After thinking things over, I decided one tribute post just isn’t enough for such a milestone anniversary. Especially when I slipped up and didn’t get one in at all last year. So, yay! We will celebrate here all weekend.
In fact, why stop there? Just assuming that CBS is celebrating too, with so many DVD releases, we can extend the festivities for as long as we want.
This post will be more particularly devoted to the characters rather than the seasons or other elements. I felt I just didn’t get enough said about the characters in the other post. I was going to make this an entry of all the main characters’ interaction, but I’ve found that it’s impossible. It’s already full-length and I’ve only covered how Perry interacts with the other characters. And I could easily get individual posts out of his interaction with each other main character at a time, instead of exploring it all in one post. So I may decide to do an entire series over the next few posts, on assorted character interactions between others on the show. I suppose I was already kind of tinkering with that, since I did a couple of posts on Andy’s interaction with certain others. But this series will mostly be on the main characters’ interaction with each other, instead of with oneshot characters.
The cast is so wide and varied in personality that it seems there’s surely someone for each viewer to gravitate towards. Each of the main actors really put themselves into their parts, perfectly bringing life to every fascinating character. And even the ones mostly in the background, such as Sergeant Brice, are highly memorable. Brice says very little, but he’s so often there, and Lee Miller makes sure he makes his mark as Old Faithful.
So let’s start with Perry, without whom we would not even have a show.
If we were in trouble, who of us wouldn’t want Perry for our lawyer? Seriously, we’d know we’d be in good hands with him. I may not approve of some of his methods, but I love his devotion to his clients. And although the angle wasn’t really explored as much as it could have been, it is kind of an interesting paradox in how Perry is generally so upright and yet has no problem with bending or occasionally even breaking the law when he feels it’s important. I was rather darkly amused when watching The Absent Artist and witnessing Perry telling Victor Buono’s character that tampering with evidence is a felony. And yet that’s exactly what Perry did several episodes earlier in The Mystified Miner.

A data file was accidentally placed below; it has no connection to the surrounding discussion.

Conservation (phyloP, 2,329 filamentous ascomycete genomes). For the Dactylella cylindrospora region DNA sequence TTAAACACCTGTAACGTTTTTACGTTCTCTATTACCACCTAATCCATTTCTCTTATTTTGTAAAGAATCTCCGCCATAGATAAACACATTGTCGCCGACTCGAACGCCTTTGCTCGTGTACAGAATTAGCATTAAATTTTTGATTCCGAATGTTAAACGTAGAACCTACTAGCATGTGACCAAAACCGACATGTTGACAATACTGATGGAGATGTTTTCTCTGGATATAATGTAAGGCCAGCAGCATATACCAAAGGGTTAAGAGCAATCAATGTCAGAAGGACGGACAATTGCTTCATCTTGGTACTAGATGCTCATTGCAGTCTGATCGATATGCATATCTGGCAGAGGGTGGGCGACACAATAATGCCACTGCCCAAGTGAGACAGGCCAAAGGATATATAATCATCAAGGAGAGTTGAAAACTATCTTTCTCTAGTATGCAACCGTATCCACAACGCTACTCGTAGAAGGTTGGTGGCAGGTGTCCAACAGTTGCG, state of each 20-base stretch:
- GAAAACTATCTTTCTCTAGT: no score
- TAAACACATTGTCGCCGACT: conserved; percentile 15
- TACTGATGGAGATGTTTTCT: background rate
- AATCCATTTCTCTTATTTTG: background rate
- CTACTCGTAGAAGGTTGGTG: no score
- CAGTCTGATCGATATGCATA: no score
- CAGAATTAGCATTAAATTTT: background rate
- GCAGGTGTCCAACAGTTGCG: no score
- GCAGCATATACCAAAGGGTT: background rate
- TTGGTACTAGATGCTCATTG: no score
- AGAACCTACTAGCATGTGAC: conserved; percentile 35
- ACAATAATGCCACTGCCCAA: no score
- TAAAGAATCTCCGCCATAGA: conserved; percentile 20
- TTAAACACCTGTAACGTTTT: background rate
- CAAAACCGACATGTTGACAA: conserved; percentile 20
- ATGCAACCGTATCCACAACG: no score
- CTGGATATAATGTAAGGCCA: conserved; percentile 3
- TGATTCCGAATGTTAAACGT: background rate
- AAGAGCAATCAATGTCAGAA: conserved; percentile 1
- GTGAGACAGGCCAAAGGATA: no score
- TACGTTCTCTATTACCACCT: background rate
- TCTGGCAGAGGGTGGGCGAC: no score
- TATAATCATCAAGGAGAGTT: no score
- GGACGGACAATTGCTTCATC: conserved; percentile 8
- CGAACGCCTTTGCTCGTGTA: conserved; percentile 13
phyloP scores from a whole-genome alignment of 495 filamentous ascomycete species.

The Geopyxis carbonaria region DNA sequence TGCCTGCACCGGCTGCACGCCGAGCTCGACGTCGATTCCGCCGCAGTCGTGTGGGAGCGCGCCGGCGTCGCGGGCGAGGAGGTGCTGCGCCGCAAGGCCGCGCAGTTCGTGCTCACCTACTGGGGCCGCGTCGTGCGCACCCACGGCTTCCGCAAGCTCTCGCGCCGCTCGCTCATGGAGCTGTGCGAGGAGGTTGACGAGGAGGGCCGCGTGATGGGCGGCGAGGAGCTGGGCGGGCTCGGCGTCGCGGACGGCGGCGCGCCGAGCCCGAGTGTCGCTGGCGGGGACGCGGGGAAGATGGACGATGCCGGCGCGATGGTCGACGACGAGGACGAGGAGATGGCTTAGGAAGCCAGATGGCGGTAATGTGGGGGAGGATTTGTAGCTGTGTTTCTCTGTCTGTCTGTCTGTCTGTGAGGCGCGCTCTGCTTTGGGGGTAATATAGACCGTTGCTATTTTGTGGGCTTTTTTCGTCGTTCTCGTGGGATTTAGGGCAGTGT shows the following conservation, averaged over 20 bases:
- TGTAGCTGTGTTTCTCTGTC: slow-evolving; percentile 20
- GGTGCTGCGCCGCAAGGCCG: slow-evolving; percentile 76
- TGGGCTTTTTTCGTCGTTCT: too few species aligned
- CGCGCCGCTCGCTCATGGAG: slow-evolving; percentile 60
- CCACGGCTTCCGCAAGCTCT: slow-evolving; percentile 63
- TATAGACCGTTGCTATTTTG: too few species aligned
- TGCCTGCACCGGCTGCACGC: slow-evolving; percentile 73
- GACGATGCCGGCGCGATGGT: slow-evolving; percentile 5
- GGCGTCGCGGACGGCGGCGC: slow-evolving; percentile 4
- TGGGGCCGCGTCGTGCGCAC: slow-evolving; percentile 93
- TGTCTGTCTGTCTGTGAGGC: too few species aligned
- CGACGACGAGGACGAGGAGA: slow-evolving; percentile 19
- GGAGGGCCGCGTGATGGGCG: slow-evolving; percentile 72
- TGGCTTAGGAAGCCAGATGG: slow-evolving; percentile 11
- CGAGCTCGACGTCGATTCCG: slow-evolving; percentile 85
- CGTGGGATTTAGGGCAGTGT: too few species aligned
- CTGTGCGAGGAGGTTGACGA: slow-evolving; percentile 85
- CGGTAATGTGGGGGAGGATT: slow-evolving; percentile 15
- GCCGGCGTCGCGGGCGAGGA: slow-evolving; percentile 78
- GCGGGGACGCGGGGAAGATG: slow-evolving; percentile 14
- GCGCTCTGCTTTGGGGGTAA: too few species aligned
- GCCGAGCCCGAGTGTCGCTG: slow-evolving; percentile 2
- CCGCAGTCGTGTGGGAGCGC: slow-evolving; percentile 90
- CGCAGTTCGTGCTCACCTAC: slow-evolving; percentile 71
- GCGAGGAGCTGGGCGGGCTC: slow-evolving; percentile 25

For me, Perry is at his very best when he’s uncovering criminals in the courtroom through careful deduction. And I also often enjoy when he’s interacting with his friends.
I may not be that interested in actively pairing Perry and Della, but I do greatly love their interaction and coy banter. It’s immediately obvious how close they are beyond an employer-employee relationship, whether they’re friends or something else. Sometimes it looks like Della really wants that “something else”, but Perry neatly sidesteps the issues any time she brings them up. Usually Della seems quite content with things as they are, but she does look exasperated when Perry skirts topics she introduces, such as keeping a girl waiting for marriage.